Hypnotherapy FAQs

Frequently Asked Questions

IMPORTANT NOTICE

Hypnotherapy is a COMPLEMENTARY therapy; it DOES NOT replace medical treatment. If you have any medical condition, physical illness, or persisting symptom, consult your doctor. If you are a parent, you are legally responsible for your children receiving treatment from a medical doctor if they display signs of any illness.

What is hypnosis?

Hypnosis is a very normal and natural method, by which any person may be guided into an altered state of conscious awareness (a hypnotic trance), in which psychological and physical changes, beyond our normal conscious capabilities, may be achieved.

The state is identified as the ‘Alpha’ level of brainwave activity, when the brain functions at between 8 and 12 Hz, or cycles, per second. In the normal waking state of reasoning and logic, this rises to above 12 Hz. The Alpha level is the seat of your imagination, when the door between your conscious and subconscious levels of mind is opened. It is experienced each time you drop off to sleep, and again as you start to awaken.

What is the difference between hypnosis and hypnotherapy?

Hypnosis refers to the actual state you will enter. Hypnotherapy is the application of this trance state, which your therapist uses to help you overcome your issues and fulfil your aims and ambitions.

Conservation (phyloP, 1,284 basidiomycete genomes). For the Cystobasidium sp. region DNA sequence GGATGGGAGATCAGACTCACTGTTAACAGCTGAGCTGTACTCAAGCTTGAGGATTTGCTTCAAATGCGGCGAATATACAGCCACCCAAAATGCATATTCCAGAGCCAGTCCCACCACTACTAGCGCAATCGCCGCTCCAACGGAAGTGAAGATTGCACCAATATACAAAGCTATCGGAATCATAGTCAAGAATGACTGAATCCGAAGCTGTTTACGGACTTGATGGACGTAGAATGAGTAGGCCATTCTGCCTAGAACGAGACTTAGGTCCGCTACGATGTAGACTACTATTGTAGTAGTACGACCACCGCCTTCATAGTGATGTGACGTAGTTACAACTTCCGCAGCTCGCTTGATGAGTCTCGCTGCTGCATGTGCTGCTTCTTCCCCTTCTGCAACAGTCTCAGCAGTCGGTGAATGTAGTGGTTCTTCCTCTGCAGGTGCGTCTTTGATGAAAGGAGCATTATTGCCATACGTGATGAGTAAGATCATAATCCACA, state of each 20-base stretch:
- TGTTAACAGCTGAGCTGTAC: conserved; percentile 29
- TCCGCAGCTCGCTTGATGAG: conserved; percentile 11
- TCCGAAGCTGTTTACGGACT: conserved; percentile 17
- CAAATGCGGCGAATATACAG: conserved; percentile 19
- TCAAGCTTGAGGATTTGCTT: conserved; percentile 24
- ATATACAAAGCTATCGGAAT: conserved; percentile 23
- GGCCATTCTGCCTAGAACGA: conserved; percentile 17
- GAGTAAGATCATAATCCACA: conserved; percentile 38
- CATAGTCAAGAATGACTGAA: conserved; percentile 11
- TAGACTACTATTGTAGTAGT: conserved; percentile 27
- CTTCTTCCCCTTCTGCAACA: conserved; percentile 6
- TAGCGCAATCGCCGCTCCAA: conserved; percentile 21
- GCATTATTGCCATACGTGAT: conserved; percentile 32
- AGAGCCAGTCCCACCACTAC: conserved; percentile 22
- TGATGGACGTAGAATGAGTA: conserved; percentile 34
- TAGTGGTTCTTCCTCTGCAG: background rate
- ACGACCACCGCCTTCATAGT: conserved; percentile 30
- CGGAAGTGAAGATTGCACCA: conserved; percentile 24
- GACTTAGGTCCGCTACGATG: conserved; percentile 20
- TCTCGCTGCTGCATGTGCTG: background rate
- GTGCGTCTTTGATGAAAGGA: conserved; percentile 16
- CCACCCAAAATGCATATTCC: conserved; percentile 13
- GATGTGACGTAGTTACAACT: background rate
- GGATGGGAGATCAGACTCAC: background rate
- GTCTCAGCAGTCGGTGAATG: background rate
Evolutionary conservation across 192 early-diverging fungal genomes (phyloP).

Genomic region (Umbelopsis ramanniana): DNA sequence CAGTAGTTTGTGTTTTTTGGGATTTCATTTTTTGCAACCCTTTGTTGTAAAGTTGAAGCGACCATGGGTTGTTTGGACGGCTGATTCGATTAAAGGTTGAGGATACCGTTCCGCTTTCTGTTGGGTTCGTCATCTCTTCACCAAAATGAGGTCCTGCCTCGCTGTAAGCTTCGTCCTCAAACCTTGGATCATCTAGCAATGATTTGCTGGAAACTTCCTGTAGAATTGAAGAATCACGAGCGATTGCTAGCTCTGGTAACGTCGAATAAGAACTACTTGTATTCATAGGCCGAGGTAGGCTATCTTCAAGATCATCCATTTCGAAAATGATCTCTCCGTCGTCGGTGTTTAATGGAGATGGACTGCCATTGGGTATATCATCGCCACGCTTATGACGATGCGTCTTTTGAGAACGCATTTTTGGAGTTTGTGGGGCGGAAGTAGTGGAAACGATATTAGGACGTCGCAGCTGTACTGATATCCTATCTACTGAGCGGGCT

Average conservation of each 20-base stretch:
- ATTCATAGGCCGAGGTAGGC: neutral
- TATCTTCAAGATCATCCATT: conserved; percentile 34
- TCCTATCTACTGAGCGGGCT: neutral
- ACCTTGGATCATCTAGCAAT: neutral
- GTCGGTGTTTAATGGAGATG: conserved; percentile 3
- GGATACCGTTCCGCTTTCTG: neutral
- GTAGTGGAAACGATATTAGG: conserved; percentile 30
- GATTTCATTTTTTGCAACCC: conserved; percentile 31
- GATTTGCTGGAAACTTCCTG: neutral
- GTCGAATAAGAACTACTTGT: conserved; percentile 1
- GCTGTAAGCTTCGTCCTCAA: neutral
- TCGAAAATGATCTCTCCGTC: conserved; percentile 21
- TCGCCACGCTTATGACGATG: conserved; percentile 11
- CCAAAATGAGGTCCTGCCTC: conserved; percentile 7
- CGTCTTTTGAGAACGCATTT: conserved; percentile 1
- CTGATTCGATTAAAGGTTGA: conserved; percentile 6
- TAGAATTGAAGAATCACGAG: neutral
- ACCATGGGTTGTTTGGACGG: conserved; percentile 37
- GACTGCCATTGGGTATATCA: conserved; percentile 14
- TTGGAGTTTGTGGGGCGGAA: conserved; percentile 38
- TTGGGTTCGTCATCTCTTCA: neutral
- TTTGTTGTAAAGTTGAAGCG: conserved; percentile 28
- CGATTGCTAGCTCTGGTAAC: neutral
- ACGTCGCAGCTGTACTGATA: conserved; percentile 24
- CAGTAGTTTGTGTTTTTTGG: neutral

How does hypnotherapy work?

Hypnotherapy works by bypassing the usual conscious resistance, which then allows access to the subconscious mind. This is the level of mind that controls all bodily functions, without the need for you to consciously think about it. By accessing the subconscious mind, you can begin to change old, self-limiting beliefs responsible for your behavioural patterns, without conscious mind interference.

Can everybody be hypnotised?

Hypnotherapy is for absolutely anybody who is of sound mind. Everybody who wants to be hypnotised can be. It has nothing to do with how strong-minded a person is, but simply reflects a person’s willingness to work with the hypnotherapist to achieve the results that the client desires. Even if you feel a little sceptical, it does not necessarily preclude success – you have only to want it to work and be prepared to give it a go. If you want to be hypnotised, it is important that you don’t try to do anything, rather just let yourself experience your feelings naturally.

Generally the more creative and imaginative you are, the greater and faster your success is likely to be. Albert Einstein famously recognised the importance of imagination, without which we would all still be living in caves!

What does it feel like to be hypnotised?

It feels very relaxing. It is a pleasant state of deep inner calm, which is the product of physical, mental and emotional relaxation. You remain in control at all times – you are not ‘under the power’ of the hypnotherapist. In fact, you are always aware of where you are and what the hypnotherapist is saying to you. You can hear everything – the voice of the hypnotherapist, the sounds inside and outside the building, often more acutely than you would normally. Your body may feel heavier or lighter, you may find an increasing need to swallow or your eyes may flicker behind your closed eyelids.

Some people experience loss of sensation or numbness in parts of the body, others may feel warmer or cooler than normal. Hypnosis is a very personal experience and it is worth noting that whatever feelings you experience are right for you.